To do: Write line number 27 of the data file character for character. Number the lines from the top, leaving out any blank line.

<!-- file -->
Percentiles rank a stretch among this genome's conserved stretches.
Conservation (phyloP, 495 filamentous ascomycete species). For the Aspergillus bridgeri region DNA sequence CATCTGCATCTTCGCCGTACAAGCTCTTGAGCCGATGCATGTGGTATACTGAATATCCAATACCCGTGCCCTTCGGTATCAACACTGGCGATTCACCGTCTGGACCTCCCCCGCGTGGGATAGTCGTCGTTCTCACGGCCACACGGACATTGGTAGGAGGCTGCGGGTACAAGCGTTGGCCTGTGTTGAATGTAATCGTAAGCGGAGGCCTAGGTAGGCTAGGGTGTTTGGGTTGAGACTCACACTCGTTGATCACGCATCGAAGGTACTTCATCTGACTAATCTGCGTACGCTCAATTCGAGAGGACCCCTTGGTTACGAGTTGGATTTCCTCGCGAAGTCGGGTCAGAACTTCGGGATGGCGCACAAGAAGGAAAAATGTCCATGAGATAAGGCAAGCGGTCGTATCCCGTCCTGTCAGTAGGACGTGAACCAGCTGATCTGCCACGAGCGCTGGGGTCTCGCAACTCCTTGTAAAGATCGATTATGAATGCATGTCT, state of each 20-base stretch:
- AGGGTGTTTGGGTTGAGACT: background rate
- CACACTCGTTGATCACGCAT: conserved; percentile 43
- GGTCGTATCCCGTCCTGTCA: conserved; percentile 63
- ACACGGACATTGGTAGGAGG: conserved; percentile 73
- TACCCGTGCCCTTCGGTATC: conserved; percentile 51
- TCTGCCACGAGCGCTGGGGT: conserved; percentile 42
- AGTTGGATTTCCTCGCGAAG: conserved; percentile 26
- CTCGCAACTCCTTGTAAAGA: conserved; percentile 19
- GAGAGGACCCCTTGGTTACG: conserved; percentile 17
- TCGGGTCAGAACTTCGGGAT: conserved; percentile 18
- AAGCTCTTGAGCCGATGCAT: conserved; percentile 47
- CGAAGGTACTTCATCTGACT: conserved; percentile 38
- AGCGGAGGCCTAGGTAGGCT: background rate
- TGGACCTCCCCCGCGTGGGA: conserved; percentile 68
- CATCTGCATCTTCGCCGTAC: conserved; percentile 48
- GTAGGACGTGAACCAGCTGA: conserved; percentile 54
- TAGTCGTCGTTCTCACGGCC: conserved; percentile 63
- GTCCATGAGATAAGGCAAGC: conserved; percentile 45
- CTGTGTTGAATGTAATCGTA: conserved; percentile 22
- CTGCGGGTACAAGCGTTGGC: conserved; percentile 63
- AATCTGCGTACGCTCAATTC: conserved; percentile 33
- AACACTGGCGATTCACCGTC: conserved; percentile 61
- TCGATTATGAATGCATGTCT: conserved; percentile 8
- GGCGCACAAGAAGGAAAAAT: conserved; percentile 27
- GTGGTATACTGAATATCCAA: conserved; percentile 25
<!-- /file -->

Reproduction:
- GTGGTATACTGAATATCCAA: conserved; percentile 25